Slim Cigarette Smoking Prevalence among Canadian Youth Smokers: Implications for Federal Standardized Packaging Legislation

By Minaker, Leia M.; Tait, Hannah et al. | Canadian Journal of Public Health, January 1, 2017 | Go to article overview

Slim Cigarette Smoking Prevalence among Canadian Youth Smokers: Implications for Federal Standardized Packaging Legislation


Minaker, Leia M., Tait, Hannah, Ong, Maple, Nguyen, Nghia, Canadian Journal of Public Health


Tobacco use poses major health risks1 and continues to be the leading cause of preventable death globally.2,3 In Canada, almost 17% of all deaths are attributable to smoking, and over 85% of lung cancer cases are related to smoking.4 Despite dramatic declines in smoking among Canadian youth, 11% of those aged 15-19 in Canada are current smokers.5 Adolescence is a critical time for smoking initiation, and therefore policy interventions targeting and protecting youth are a crucial element of tobacco control efforts.

In Canada, tobacco industry marketing has been curtailed through tobacco control policies such as those that disallow print, radio, and television advertising,6 restrictions on in-store displays (known as point-of-sale displays),6 banning of the terms "light" and "mild" from being associated with cigarette brands, and mandatory warning labels on cigarette packages, which currently take up 75% of the front and back of packages.7 One of the last frontiers in traditional tobacco industry marketing in Canada is the cigarette packaging and product itself, which is central to the tobacco industry's efforts to promote tobacco use.8

Packaging plays an important role in creating and reinforcing brand imagery.9,10 Consumer research by tobacco companies has demonstrated that alternative cigarette packaging and design can reduce risk perceptions and positively affect purchase interest.11 Deviations from standard cigarette packaging and product design have been associated with positive imaging, consumer perceptions of quality, and false health beliefs.11,12 Slim and superslim cigarettes are one such innovation that is used to entice women, reduce perceptions of harm, and attract new smokers.13 Furthermore, youth are attracted to novelty and branded cigarette packs.10,14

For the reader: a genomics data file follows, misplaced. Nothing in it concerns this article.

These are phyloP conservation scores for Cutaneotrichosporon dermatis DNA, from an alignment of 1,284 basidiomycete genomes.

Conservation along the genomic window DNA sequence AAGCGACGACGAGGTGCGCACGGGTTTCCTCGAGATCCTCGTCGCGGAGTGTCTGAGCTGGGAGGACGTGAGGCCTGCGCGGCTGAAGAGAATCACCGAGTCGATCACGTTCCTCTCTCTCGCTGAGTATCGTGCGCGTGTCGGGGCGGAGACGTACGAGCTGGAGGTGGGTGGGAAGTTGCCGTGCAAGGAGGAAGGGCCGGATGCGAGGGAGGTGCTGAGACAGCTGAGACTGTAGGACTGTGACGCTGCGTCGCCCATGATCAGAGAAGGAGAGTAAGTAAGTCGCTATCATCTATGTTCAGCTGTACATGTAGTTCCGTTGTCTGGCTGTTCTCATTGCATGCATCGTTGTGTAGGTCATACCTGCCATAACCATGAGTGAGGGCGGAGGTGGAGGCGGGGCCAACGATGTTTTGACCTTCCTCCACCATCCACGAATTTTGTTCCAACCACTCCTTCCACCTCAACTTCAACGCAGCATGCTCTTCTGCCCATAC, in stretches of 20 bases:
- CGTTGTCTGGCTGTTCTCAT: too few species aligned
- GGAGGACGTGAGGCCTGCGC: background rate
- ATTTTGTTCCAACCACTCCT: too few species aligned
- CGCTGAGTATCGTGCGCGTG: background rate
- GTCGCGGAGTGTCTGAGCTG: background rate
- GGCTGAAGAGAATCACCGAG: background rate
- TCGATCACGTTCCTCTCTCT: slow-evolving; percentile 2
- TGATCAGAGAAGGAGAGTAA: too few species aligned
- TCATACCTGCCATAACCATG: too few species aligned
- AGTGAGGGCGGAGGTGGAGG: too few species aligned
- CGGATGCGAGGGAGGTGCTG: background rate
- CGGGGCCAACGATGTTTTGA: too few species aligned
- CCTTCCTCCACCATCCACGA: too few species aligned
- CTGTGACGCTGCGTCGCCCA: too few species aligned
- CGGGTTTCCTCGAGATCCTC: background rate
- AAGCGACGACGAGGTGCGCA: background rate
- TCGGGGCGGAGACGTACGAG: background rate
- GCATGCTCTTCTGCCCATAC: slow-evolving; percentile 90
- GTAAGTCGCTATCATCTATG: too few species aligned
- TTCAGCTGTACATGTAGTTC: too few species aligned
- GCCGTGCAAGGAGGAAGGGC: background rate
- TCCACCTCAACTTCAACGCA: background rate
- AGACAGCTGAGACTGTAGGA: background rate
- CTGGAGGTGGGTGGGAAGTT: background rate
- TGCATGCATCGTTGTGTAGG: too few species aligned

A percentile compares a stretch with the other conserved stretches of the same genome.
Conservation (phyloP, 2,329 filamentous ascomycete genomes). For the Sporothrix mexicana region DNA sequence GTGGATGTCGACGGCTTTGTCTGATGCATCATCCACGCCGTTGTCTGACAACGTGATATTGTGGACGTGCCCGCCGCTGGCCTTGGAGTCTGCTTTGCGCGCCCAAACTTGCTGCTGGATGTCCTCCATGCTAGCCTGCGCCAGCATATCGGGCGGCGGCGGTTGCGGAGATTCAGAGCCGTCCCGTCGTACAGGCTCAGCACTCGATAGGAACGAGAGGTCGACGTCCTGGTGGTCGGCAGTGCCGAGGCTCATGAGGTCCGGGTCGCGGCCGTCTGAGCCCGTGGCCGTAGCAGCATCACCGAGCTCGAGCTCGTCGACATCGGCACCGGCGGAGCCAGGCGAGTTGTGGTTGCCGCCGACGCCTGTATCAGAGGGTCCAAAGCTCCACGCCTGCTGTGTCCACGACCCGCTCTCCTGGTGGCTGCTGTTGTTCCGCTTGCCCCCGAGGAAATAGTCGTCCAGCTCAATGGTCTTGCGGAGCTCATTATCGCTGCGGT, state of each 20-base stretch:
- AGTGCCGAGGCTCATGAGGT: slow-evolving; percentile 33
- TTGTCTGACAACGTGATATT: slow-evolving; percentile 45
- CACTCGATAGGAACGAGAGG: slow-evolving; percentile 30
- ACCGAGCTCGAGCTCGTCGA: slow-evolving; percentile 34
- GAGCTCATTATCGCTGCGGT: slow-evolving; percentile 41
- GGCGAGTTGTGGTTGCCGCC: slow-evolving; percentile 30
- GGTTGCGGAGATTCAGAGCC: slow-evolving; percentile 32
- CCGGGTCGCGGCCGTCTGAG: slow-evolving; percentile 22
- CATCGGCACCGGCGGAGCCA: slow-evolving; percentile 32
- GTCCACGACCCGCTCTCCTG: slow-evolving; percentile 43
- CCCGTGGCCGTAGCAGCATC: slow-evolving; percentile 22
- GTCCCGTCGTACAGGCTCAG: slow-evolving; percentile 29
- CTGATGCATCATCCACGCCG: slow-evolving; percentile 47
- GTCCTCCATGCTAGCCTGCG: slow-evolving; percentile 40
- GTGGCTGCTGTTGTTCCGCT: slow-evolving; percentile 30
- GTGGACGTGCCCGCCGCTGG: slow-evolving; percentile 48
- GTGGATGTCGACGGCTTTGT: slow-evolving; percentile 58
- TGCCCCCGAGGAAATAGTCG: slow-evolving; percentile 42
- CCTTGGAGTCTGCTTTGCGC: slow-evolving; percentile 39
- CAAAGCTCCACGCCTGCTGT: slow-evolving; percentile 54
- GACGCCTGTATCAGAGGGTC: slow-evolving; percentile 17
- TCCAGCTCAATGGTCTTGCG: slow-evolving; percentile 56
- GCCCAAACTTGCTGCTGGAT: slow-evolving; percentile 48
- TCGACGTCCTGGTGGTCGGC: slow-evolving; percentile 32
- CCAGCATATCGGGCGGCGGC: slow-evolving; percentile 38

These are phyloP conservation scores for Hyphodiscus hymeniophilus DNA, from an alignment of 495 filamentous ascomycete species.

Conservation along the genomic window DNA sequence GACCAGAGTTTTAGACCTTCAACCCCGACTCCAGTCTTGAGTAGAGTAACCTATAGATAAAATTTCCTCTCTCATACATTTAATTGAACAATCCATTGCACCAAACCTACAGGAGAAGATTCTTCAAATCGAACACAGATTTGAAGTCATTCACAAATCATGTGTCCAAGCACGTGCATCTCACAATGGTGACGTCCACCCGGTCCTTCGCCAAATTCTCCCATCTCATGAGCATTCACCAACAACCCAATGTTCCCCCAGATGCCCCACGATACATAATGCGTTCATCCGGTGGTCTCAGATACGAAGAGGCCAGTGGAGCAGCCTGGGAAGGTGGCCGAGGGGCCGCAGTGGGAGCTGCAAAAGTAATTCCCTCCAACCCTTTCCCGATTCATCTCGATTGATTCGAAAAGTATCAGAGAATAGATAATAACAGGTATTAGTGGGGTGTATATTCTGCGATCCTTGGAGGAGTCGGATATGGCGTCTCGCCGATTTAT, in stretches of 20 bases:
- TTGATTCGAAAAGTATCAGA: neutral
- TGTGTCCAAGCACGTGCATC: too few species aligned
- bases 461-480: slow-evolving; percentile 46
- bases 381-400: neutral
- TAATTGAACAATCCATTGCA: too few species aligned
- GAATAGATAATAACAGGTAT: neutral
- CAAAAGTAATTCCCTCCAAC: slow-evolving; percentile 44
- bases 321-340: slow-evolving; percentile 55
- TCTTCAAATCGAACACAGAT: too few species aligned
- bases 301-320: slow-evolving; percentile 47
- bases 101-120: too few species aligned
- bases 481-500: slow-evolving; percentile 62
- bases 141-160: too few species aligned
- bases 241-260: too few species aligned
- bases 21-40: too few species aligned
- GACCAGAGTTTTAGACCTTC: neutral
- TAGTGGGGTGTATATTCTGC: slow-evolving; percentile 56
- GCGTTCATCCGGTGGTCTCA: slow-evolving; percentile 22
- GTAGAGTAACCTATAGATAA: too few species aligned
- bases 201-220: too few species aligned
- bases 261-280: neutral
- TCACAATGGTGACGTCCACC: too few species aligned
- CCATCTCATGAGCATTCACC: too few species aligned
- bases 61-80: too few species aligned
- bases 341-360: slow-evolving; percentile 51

Although slim cigarettes have been available in Canada for some time, superslim cigarettes were introduced to the Canadian market as recently as 2007.15 The introduction of slim/superslim cigarettes (hereafter, we refer to slim/superslim cigarettes simply as slim cigarettes) is of concern because they have a smaller diameter than traditional cigarettes and can reduce harm perceptions.16 Borland and Savvas17 found that cigarette rod design features have measurable effects on participant perceptions of product attractiveness, quality, and taste. Slim cigarettes are perceived to be less harmful than regular cigarettes by youth and women,18 and are more likely to be described by consumers as mild or low-tar relative to regular cigarettes.11 Further, slim cigarettes are perceived as more pleasant for beginner smokers.16 In a national sample of US 18-19-year-old women, slim cigarette packages were more likely to be rated as less harmful than regular packages, even when the colour and brand were removed.19 Young women tend to find slim cigarettes attractive and prefer them to standard "fat" cigarettes.11,16,17,20 Appealing qualities include sizes appropriate for fitting easily into hands or purses.11

Tobacco surveillance conducted among adults in Canada, the US, the UK, and Australia revealed that slim cigarette smokers are more likely to believe their own brand to be less harmful than regular cigarettes.18 These misconceptions are worrying, given that slim cigarettes are at least as harmful as regular cigarettes.15,21 Slim cigarettes are specifically promoted to females and youth18,22 using themes and imagery from historic advertisements,18,23 which associate slim cigarette smoking with body weight maintenance.20,12 Evidence from tobacco industry documents suggests that pack structure is used to attract young consumers.11 One experimental study found that the most important feature in determining young women's intention to try cigarettes was pack structure,24 which can be addressed through legislation on plain packaging, as discussed below.

Currently, 4 countries have finalized requirements for plain packaging, and another 14 are formally considering or are in the process of developing plain packaging legislation. …

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